Kobe Bryant's rehab progressing, still weeks away

Although Kobe Bryant says he's making steady progress in his recovery from a torn Achilles tendon, the Los Angeles Lakers' guard is still a few weeks away from playing in a game.

Lakers all-star guard tore his Achilles tendon last season

Kobe Bryant of the Los Angeles Lakers greets Denver Nuggets coach Brian Shaw on Tuesday at Citizens Business Bank Arena. Bryant's rehab from a torn Achilles tendon is progressing well and the all-star guard is expected to be a few weeks away. (Andrew D. Bernstein/Getty Images)

Although Kobe Bryant is making steady progress in his recovery from a torn Achilles tendon, he's still a few weeks away from playing for the Los Angeles Lakers.

Bryant is back with the Lakers after a short trip to Germany to get treatment on his right knee, another trouble area for the 35-year-old guard. He sat on Los Angeles' bench for an exhibition game Tuesday night, and he'll travel with the team to China later this week.

But the fourth-leading scorer in NBA history isn't committing to any return date until he gets in shape and figures out how his legs will hold up when he's back in uniform.

"I haven't said anything [about a return date]," Bryant said. "I just keep it all open right now. I don't know why you guys are so hell-bent on deadlines. It's like the most ridiculous thing to me. It's entertaining. When I'm ready, I'm ready."

Bryant is running with his full body weight on a special treadmill, and he has done light jogging and calf exercises recently. His repaired Achilles tendon appears to be holding up fine, but six months of relative inactivity — and donuts and sugar cookies — have taken a toll.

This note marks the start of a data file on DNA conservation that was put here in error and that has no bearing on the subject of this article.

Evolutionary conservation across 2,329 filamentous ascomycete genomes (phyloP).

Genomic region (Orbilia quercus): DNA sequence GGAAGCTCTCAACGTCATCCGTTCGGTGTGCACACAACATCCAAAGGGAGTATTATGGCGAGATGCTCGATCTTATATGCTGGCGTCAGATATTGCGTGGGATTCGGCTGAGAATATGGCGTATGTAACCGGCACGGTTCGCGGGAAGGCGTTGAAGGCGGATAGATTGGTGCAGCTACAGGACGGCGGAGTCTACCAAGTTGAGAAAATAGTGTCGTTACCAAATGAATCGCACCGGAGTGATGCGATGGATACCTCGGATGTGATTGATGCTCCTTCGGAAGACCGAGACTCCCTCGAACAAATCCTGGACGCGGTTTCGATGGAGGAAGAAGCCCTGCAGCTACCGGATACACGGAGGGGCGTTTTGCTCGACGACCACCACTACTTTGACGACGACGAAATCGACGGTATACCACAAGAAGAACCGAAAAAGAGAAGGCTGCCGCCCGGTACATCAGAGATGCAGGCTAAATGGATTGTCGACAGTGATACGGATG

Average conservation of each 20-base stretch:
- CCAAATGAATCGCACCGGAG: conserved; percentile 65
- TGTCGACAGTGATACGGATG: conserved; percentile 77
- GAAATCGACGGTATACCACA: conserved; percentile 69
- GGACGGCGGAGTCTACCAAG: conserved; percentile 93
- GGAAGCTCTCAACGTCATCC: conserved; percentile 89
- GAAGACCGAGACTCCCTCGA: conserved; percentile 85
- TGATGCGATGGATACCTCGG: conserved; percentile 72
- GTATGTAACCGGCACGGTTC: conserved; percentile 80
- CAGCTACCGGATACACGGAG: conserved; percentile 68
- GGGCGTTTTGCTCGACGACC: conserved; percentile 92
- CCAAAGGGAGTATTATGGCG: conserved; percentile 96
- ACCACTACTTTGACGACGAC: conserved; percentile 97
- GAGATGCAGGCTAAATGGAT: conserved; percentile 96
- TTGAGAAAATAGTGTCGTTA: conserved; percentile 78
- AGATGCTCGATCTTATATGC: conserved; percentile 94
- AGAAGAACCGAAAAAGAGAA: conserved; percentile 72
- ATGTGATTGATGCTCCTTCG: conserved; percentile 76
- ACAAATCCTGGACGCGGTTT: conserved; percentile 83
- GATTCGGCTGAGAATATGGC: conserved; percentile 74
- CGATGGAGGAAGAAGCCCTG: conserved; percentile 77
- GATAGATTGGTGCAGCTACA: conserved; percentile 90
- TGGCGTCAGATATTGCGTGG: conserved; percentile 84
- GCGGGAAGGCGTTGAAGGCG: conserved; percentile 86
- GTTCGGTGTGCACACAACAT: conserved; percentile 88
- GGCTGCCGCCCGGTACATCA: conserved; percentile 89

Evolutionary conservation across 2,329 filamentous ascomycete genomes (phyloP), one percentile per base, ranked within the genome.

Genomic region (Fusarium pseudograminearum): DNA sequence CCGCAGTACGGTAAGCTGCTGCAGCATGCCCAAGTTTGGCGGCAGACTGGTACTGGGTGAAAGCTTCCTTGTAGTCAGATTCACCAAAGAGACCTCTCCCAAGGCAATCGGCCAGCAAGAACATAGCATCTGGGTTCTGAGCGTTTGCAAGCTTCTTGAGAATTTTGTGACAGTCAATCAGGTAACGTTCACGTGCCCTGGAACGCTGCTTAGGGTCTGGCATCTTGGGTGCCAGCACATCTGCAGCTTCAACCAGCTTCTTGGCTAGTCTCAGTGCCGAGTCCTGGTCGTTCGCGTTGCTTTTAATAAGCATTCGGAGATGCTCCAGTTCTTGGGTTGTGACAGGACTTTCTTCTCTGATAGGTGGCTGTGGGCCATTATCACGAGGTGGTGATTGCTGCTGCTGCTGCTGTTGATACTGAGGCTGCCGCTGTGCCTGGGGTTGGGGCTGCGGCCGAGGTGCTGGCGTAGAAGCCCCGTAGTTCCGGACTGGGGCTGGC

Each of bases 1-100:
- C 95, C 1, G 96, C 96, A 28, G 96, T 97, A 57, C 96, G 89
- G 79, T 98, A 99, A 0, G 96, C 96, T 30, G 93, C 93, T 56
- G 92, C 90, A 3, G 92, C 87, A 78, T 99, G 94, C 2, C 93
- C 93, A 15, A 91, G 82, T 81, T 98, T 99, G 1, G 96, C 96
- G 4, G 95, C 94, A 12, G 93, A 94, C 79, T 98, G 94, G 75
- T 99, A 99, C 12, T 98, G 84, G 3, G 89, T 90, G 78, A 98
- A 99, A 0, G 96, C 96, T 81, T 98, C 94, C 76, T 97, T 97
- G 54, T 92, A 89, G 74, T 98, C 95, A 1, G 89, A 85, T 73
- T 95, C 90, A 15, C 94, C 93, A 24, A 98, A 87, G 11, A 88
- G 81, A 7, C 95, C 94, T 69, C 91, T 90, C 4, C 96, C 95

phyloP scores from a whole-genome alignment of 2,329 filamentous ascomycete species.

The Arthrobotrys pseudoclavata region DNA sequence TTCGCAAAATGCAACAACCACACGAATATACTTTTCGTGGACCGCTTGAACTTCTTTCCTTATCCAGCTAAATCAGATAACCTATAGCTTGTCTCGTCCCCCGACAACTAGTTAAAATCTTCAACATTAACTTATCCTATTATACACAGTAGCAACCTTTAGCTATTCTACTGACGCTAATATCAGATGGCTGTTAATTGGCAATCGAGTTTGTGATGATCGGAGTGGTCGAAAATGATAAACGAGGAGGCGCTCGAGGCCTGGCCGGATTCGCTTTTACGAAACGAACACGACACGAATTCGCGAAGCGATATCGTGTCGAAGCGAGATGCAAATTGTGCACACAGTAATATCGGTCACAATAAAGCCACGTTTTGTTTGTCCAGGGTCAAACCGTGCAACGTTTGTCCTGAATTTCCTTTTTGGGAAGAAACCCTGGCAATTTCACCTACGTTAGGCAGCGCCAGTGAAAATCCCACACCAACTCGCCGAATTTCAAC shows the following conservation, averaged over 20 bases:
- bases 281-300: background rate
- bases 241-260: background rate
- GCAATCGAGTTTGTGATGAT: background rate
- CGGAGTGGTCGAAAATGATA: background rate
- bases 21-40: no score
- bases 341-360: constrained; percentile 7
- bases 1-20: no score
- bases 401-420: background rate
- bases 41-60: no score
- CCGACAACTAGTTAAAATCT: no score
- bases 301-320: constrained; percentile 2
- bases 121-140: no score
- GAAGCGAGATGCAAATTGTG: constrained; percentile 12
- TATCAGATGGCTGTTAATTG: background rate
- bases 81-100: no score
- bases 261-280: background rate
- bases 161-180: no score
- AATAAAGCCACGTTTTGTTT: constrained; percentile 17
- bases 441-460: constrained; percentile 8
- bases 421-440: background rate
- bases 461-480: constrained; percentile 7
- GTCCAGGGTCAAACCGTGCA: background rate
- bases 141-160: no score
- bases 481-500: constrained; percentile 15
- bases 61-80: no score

Out of shape

"It's the explosiveness, the muscle," Bryant said. "It takes a little time, and then I've got to get my fat [rear] in shape. I was eating whatever the hell I wanted to eat and not running, stuff like that. Caught up to me a little bit."

Bryant said he'll need roughly three weeks of conditioning to get into game shape, his usual allotment for a return from any extended layoff. The Lakers' season begins Oct. 29 against the Clippers.

With time to spare in the pre-season, Bryant seized the chance to travel to Germany for another round of the platelet-rich plasma treatment designed to stimulate recovery in aging joints. He has had at least three surgeries on the knee over the past decade.

Bryant posted a photo of his German treatment on Instagram, complete with acupuncture needles protruding from the joint. His recovery time from the procedure has been short in the past.

"I'm starting to move a little bit more," Bryant said. "I'm just trying to pick up the pace a little bit more. I'm not where I was the first time I had the [German] procedure done, being able to run as much, but I can do some things."

Bryant has been in near-constant rehabilitation on his Achilles tendon since he had season-ending surgery last April. He's grateful the finish line is in sight, even if he might not be ready when the Lakers open the regular season.

"I'll be happy when I'm able to get out on the floor and do what I do best," he said. "All this right now is just all a process to try to get to that point."